Thyroid eye disease (TED) is an eye condition related to thyroid disease. Patients with excessive thyroid hormone in the circulation (hyperthyroidism) can develop eye diseases and they may have any of the following symptoms:
Thyroid eye disease is part of an autoimmune disease that affects the tissues surrounding the eye. The body produces antibodies that attack its own tissues, specifically the fat around the eyes and the eye muscles. It can precede, coincide or follow the diagnosis of thyroid dysfunction of the rest of the body. It is known to be about 2.5-6x more common in women, however it is usually more severe when it occurs in a male.
The treatment depends on the severity and activity of the condition. The condition typically goes through a cycle of active phase followed by a quiescent phase which can span over 18 to 24 months from the time of the diagnosis.
If the condition is mild and the main symptoms are dry eyes, then copious and frequent lubricants will be prescribed. Should the condition be active and severe, the patient may require suppression of the immune system either with oral or intravenous steroids or other forms of immune suppression. Usually surgery is reserved for the more serious conditions, where there could be compression of the optic nerve and compromise of the vision, or severe exposure of the eyes from extreme protrusion of the eyes. Other forms of surgery may be needed if the double vision from tight muscles is persistent, or if eyelid surgery is required to lower the eyelid and reduce exposure of the eyes.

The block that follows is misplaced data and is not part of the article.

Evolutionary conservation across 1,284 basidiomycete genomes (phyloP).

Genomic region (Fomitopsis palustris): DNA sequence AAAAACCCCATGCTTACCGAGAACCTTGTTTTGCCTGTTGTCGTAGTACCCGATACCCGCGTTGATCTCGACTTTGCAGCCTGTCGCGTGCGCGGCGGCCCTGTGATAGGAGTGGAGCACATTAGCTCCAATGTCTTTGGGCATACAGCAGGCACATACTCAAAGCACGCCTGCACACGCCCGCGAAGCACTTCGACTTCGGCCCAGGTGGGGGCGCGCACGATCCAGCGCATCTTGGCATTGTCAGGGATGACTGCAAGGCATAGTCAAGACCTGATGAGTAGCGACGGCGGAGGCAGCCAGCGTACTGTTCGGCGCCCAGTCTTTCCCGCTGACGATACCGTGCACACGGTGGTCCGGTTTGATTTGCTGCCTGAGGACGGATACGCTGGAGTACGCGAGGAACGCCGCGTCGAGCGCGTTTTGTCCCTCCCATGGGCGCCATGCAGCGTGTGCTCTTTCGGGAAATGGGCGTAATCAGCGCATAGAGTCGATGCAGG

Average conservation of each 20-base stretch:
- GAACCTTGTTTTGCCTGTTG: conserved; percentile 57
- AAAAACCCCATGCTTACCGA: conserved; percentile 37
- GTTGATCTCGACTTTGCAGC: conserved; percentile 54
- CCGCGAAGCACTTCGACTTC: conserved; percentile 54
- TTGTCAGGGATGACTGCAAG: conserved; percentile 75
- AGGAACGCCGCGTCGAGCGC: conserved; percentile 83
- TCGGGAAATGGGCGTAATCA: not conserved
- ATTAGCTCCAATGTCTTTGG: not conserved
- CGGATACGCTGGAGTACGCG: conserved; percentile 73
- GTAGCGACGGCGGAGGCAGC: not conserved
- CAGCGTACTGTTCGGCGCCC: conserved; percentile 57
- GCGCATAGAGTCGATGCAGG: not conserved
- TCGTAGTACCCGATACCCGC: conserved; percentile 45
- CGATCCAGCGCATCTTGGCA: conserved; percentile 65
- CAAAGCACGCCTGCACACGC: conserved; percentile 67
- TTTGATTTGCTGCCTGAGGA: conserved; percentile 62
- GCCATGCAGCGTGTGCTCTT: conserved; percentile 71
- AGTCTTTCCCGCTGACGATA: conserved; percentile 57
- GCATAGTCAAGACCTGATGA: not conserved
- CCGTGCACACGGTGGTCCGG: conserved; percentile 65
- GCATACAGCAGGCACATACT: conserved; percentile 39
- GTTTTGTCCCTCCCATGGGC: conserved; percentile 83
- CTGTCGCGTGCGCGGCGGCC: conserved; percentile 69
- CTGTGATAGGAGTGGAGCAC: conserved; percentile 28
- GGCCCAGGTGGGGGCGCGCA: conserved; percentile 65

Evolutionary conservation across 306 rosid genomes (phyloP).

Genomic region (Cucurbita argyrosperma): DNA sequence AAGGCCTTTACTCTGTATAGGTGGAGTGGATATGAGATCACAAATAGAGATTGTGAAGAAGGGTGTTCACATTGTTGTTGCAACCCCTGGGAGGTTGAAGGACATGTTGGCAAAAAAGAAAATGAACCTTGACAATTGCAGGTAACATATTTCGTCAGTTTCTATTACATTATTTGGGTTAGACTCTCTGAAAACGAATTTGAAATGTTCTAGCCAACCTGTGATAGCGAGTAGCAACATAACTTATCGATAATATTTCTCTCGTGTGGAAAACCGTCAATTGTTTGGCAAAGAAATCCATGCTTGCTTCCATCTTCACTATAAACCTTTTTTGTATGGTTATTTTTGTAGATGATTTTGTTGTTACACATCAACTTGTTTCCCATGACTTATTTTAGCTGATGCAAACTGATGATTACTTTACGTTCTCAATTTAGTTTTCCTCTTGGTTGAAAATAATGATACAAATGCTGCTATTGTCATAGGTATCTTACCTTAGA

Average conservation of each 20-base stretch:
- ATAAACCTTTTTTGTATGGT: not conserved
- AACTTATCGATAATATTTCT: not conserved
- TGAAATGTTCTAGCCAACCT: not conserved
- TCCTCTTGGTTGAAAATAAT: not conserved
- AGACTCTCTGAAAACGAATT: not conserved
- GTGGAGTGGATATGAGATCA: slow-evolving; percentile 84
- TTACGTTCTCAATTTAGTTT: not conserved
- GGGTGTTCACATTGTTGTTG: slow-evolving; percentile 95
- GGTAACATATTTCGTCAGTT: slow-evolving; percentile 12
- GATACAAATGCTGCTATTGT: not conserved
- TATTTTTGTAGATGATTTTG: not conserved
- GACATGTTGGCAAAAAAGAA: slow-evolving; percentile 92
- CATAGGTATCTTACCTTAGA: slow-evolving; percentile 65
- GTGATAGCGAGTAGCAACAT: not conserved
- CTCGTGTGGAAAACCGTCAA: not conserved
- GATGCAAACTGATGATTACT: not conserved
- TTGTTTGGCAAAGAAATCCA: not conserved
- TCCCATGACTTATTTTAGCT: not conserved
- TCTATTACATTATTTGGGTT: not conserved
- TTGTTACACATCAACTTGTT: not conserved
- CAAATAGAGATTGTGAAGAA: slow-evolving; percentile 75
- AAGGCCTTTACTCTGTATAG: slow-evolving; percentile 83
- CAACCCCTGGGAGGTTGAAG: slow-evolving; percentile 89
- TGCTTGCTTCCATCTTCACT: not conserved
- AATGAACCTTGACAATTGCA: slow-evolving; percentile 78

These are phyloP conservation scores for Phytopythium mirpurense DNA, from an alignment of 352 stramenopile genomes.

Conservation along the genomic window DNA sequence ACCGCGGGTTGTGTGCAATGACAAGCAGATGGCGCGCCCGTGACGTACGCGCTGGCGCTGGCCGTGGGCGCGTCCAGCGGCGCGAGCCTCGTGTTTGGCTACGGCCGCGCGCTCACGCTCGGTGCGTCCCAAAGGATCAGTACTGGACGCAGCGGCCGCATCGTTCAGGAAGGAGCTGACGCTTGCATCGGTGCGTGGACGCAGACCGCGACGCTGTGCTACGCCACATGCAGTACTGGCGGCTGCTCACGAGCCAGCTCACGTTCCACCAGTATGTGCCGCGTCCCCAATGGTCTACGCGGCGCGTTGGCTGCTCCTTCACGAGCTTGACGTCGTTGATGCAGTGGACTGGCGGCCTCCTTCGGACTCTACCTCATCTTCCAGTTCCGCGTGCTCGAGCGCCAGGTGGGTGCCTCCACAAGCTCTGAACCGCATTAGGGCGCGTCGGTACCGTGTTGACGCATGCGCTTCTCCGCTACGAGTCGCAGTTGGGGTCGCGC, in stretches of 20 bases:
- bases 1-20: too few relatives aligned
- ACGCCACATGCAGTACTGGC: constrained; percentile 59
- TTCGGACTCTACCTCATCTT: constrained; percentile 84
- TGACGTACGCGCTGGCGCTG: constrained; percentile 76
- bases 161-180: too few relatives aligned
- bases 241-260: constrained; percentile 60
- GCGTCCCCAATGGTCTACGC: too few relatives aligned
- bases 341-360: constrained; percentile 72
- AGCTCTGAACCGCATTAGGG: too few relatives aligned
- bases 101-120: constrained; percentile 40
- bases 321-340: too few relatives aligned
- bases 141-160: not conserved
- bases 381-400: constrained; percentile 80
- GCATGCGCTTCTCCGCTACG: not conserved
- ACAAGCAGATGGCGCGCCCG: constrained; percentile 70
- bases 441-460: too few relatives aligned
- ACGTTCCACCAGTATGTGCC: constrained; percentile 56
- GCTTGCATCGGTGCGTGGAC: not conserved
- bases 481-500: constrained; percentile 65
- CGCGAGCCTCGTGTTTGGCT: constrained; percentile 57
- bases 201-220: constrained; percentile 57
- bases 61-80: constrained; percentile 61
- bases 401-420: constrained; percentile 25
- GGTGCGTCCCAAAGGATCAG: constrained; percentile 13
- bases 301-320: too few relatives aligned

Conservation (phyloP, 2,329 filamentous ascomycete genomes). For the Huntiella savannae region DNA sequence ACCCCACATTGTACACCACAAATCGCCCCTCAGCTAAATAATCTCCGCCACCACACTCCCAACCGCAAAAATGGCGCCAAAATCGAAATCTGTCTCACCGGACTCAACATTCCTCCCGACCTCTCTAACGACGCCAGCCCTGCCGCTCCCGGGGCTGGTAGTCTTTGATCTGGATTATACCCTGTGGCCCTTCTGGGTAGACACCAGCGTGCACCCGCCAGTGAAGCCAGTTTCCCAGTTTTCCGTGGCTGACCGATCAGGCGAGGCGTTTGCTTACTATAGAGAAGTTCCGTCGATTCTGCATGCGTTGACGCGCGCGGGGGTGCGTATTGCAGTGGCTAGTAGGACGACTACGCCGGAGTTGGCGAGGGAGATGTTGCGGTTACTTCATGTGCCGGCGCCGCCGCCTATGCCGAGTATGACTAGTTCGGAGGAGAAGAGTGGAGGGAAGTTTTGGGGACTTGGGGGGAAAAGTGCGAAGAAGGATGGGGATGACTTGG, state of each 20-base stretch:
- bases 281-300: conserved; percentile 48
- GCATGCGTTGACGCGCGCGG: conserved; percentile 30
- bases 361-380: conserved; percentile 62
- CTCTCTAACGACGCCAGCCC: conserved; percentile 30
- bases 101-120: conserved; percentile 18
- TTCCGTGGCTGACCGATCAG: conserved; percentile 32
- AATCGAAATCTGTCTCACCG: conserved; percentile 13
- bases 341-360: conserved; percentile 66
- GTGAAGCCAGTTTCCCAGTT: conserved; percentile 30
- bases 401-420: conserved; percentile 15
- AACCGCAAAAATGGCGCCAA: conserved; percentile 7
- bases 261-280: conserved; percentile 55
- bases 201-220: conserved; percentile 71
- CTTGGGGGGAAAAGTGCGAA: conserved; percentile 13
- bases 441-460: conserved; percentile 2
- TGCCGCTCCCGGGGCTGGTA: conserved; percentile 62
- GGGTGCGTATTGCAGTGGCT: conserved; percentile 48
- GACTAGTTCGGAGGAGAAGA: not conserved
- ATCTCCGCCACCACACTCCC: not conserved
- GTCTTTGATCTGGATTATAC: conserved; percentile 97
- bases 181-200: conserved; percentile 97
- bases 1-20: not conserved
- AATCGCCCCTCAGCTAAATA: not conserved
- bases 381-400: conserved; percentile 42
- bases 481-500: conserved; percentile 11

Patients who have lost the eye due to trauma or diseases such as tumors, may require socket reconstruction in order to restore some normality in the appearance of their eyes. This may involve replacement of the volume of the eyeball with a special ball implant, reconstruction of the surrounding supporting tissues of the eye with grafts and customized fitting of the prosthetic eye (false eye).
Some long-term problems that may arise in such patients include:
The management of these conditions depend on the nature and severity of the condition. A mild allergy or irritation from constant friction to the prosthesis can be treated with eyedrops while progressive shortening of the grooves between the eyelid and eyeball or ball implant or contracture of the surrounding tissues may require more extensive surgery to reconstruct the whole socket area.